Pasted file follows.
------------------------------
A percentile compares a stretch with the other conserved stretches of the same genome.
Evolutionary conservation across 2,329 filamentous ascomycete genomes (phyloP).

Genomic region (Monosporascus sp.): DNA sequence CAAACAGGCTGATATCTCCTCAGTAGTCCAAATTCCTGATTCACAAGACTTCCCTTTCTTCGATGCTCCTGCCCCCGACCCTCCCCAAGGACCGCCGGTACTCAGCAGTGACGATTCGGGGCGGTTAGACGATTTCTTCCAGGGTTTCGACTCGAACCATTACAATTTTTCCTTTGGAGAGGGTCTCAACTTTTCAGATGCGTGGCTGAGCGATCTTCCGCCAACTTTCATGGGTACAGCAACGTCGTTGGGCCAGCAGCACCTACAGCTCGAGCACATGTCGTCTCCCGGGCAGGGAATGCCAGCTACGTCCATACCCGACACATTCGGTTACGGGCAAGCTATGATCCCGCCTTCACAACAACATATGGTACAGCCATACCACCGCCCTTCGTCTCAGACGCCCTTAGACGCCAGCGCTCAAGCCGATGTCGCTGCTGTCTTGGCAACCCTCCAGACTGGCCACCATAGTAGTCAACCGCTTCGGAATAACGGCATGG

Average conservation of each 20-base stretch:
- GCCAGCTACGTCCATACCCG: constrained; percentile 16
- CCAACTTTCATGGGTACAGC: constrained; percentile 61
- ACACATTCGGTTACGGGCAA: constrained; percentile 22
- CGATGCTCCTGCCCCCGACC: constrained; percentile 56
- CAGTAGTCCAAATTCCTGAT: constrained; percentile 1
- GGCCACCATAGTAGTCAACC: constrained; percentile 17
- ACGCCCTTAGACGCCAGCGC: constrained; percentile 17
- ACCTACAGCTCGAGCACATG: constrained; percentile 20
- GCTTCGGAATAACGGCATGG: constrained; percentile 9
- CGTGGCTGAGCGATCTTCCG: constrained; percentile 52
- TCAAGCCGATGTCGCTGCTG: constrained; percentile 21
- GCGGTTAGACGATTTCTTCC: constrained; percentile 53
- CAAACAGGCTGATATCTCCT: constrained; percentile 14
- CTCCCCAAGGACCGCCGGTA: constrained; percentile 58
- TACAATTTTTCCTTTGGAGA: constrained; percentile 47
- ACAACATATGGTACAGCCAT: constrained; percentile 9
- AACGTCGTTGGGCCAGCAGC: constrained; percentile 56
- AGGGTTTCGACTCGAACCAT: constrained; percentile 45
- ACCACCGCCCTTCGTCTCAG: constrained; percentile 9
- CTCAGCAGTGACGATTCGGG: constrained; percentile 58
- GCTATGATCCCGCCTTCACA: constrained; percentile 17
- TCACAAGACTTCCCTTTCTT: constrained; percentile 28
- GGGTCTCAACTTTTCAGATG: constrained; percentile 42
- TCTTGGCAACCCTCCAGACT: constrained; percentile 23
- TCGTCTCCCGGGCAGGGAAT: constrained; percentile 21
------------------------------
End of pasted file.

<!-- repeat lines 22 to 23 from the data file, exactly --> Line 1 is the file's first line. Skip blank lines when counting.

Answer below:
- AGGGTTTCGACTCGAACCAT: constrained; percentile 45
- ACCACCGCCCTTCGTCTCAG: constrained; percentile 9